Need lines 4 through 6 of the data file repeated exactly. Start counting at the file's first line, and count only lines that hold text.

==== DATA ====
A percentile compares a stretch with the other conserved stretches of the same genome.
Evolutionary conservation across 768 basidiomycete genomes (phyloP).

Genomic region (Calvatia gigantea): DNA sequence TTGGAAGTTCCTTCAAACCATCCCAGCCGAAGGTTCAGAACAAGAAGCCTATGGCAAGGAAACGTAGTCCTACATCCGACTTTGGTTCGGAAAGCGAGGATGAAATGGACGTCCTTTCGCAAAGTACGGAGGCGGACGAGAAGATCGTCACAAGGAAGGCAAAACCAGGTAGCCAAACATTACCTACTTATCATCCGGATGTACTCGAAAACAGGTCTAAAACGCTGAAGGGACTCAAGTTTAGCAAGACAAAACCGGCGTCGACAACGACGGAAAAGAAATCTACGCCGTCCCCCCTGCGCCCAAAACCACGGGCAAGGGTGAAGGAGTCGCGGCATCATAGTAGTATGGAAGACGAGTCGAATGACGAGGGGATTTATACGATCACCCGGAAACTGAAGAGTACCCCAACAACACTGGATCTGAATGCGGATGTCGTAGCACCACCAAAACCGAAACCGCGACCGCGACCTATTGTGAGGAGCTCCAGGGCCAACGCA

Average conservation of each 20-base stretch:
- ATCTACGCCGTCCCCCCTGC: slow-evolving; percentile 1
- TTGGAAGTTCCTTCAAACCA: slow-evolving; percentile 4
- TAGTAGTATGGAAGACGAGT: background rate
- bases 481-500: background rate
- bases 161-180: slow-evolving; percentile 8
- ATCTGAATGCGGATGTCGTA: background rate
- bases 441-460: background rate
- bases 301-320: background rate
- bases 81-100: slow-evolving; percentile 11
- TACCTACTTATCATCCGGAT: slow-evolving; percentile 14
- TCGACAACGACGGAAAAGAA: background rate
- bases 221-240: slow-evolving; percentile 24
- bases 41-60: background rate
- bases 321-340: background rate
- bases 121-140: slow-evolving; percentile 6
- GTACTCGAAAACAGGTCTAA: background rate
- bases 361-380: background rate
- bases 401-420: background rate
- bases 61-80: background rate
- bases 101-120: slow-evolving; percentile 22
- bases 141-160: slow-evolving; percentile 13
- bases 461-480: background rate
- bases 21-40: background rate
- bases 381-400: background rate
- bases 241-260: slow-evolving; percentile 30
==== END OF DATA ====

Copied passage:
Average conservation of each 20-base stretch:
- ATCTACGCCGTCCCCCCTGC: slow-evolving; percentile 1
- TTGGAAGTTCCTTCAAACCA: slow-evolving; percentile 4